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The FREQ Procedure

Example 4: Analyzing a 2×2 Contingency Table

Procedure features:
PROC FREQ statement option:
EXACT statement
TABLES statement options:
WEIGHT statement
Other features:
FORMAT procedure
SORT procedure

This example


options nodate pageno=1 linesize=84 pagesize=64;
 Note about code
proc format;
   value expfmt 1='High Cholesterol Diet'
                0='Low Cholesterol  Diet';
   value rspfmt 1='Yes'
 Note about code
data fatcomp;
   input Exposure Response Count;
   label response='Heart Disease';
0 0 6
0 1 2
1 0 4
1 1 11
 Note about code
proc sort data=fatcomp;
   by descending exposure descending response;
 Note about code
proc freq data=fatcomp order=data;
   weight count;
 Note about code
   tables exposure*response / chisq relrisk;
 Note about code
   exact pchi or;
 Note about code
   format exposure expfmt. response rspfmt.;
   title 'Case-Control Study of High Fat/Cholesterol Diet';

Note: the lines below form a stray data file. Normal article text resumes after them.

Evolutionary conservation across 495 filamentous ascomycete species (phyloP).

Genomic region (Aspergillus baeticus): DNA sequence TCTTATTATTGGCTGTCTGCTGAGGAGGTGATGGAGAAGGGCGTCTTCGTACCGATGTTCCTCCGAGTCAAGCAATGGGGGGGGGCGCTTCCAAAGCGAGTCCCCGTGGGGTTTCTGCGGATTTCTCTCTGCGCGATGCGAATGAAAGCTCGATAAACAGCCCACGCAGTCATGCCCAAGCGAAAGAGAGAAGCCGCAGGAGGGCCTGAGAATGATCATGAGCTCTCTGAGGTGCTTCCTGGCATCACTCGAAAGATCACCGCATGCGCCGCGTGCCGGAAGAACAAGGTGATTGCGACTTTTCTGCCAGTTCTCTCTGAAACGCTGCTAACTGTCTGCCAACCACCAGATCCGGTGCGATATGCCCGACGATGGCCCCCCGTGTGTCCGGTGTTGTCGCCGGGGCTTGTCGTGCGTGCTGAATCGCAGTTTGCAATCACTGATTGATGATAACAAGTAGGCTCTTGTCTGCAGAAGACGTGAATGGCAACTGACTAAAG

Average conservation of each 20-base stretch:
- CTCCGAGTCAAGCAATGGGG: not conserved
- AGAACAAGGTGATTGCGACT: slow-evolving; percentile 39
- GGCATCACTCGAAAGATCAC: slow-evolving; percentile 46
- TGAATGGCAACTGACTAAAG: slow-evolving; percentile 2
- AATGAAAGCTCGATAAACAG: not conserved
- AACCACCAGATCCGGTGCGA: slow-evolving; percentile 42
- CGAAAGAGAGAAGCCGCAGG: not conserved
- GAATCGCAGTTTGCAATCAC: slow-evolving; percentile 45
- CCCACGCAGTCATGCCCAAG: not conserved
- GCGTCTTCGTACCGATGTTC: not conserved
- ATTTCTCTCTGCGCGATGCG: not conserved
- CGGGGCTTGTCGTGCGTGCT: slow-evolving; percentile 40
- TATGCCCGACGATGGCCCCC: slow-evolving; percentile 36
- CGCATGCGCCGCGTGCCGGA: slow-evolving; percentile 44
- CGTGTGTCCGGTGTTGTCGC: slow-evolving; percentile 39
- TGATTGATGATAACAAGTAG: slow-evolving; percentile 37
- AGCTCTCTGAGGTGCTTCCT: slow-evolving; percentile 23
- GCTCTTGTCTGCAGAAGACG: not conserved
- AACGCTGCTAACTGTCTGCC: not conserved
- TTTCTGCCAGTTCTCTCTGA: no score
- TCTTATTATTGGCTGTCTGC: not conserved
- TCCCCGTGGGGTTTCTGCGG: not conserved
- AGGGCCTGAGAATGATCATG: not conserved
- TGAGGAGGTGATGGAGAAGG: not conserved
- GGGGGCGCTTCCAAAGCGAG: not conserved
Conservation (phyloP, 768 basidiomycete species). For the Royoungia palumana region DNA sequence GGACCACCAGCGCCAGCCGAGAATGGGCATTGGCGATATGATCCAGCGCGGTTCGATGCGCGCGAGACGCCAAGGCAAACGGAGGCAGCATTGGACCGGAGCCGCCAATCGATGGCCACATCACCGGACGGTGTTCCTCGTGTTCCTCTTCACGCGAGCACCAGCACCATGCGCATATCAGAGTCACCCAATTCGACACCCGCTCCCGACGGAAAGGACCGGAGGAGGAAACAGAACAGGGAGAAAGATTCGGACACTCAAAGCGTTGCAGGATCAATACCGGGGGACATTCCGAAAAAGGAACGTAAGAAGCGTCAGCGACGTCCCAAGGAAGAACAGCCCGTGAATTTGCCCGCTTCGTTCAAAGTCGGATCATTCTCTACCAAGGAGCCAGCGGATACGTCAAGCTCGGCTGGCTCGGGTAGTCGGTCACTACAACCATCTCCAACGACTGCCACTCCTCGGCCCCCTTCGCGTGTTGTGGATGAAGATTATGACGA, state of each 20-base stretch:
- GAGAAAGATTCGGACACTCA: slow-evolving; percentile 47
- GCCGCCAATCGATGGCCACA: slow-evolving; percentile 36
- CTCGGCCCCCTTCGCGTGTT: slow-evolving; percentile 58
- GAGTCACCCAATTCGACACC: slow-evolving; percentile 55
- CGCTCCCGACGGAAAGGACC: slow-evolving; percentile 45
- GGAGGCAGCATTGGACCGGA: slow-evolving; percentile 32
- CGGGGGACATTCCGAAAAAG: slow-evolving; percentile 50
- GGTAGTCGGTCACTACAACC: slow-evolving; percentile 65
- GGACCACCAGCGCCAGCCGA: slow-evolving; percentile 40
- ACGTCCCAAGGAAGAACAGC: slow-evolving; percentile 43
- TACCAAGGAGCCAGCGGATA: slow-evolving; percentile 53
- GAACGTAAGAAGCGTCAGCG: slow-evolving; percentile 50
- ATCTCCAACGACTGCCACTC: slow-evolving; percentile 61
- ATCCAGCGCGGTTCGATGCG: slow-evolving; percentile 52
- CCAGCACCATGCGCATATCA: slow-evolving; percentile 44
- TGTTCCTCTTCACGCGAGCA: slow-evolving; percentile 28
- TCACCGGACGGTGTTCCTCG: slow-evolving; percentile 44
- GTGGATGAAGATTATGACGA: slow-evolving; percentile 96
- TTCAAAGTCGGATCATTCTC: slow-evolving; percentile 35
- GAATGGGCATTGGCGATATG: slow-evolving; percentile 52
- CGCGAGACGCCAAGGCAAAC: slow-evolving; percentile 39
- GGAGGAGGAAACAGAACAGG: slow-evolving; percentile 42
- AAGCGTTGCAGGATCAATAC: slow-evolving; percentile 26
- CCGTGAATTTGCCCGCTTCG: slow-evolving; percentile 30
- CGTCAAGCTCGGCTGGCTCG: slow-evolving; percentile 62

The contingency table lists the variable values so that the first table cell contains the frequency of positive exposure and response. PROC FREQ does not truncate the formatted variable values that are more than 16 characters but uses multiple lines to show Exposure levels.

PROC FREQ displays a warning message that sample size requirements may not be met for the asymptotic chi-square tests. The exact tests are appropriate when sample size is small.

Because the alternative hypothesis for this analysis states that coronary heart disease was more likely to be associated with a high-fat diet, a one-sided test is needed. Fisher's exact test (right-sided) tests that the probability of heart disease in the high-fat group exceeds the probability of heart disease in the low-fat group.

The odds ratio, which provides an estimate of the relative risk when an event is rare, indicates that the odds of heart disease are 8.25 times higher in the high fat diet group. However, the wide confidence limits indicate that this estimate has low precision.

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